Geometric Canvas Print DIY

Geometric Canvas Print DIY

Before you begin stamping, determine how many columns will fit on your canvas. With a 22 inch wide canvas, I was able to fit six columns with about 1 1/2 inches between each one. I decided to use three different colors so two columns of each color worked out well.

Using your paintbrush, apply a generous amount of paint to your foam stamp and begin applying it to the canvas. It might be helpful to move your ruler alongside the cardboard to keep it in a straight line. Keep reapplying the paint and stamp until you are happy with the design and the coverage on the canvas.

Geometric Canvas Print DIY

As you can see, the triangles didn’t transfer perfectly from the stamps to the canvas. I ended up liking the imperfections (sometimes I’m a little lazy), but if you want a cleaner look and have a steady hand, take your paint brush and fill in the triangles with a little extra paint.

Geometric Canvas Print DIY   Geometric Canvas Print DIY

This project only took about an hour to complete after collecting all of the supplies and could easily be done with different shapes. I love finding a good source of inspiration and putting my own spin on it.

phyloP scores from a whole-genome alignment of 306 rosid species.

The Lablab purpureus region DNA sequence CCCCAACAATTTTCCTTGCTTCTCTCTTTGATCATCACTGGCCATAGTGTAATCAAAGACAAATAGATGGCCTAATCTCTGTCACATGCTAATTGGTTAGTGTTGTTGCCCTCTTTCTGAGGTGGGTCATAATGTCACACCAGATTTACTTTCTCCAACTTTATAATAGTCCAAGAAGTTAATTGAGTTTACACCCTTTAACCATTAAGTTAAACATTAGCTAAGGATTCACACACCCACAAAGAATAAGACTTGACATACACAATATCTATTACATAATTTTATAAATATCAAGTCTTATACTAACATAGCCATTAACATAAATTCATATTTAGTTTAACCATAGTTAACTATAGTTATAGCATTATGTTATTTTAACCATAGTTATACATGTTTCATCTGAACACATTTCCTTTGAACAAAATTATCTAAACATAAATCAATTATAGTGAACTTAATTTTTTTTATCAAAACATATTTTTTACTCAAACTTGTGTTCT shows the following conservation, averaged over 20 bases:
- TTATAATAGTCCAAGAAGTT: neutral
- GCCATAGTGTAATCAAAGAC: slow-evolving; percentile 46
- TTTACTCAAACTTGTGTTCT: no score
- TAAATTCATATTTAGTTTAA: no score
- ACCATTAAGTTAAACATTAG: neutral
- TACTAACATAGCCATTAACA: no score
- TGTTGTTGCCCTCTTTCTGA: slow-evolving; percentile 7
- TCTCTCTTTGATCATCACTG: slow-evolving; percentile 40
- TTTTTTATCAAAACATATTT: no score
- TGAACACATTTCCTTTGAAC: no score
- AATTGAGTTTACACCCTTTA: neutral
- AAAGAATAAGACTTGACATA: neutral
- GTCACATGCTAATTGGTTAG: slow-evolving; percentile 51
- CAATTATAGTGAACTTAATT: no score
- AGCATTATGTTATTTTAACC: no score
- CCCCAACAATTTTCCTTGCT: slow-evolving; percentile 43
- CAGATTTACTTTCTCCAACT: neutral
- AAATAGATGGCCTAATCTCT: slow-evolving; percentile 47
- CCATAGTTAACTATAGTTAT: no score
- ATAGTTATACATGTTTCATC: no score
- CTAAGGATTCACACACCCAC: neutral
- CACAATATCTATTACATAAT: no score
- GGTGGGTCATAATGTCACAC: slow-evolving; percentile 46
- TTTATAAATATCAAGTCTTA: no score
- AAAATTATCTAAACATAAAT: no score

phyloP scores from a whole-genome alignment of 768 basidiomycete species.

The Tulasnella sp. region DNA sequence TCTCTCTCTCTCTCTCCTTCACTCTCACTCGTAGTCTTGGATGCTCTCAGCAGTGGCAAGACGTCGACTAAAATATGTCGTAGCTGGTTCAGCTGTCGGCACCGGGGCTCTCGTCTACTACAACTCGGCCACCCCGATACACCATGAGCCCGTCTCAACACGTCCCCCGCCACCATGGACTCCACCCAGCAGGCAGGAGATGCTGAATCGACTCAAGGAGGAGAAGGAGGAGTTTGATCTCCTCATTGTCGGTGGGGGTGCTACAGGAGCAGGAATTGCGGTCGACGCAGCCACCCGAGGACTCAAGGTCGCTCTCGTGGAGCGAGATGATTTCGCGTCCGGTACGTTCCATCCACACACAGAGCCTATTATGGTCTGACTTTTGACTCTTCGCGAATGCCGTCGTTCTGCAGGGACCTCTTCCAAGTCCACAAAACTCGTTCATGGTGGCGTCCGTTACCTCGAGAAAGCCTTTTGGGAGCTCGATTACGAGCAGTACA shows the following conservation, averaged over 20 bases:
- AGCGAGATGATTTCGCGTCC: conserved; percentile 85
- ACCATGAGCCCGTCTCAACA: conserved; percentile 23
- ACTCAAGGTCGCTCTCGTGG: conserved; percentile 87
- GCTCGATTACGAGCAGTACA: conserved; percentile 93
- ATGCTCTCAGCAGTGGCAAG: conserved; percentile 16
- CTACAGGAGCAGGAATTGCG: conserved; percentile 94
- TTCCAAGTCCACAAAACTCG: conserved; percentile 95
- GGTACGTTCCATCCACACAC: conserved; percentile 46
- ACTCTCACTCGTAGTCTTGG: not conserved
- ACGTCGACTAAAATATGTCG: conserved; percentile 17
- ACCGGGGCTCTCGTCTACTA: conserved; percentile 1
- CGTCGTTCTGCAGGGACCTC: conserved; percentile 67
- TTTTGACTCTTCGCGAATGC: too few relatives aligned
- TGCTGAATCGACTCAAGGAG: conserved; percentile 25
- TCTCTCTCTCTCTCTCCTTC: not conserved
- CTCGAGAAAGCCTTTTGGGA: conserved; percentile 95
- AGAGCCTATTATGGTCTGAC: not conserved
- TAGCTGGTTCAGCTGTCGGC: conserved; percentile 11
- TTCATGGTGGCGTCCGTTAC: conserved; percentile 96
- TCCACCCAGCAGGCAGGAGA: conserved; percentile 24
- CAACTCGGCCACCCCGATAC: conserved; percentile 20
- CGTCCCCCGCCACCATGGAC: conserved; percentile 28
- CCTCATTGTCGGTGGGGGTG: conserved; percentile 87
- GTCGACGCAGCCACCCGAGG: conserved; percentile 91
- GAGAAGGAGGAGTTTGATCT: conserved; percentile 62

What kind projects did you guys work on this weekend?

Have a great week, everyone! love, adrienne

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Before & After: Old Dresser gets a Modern Makeover


Before & After: Old Dresser get a Modern Makeover

There has always been this part of me that struggles with getting rid of stuff. Sometimes it can be a bad habit, but I will usually try to think of creative ways to bring new life to something that might otherwise be headed for the dumpster. 

So a few months ago, a friend at work told me she was getting rid of some old furniture and asked if I was interested in taking anything. Naturally, my wheels started turning. I started scanning my brain: what was our house missing? Were there any awkward spaces that needed to be filled?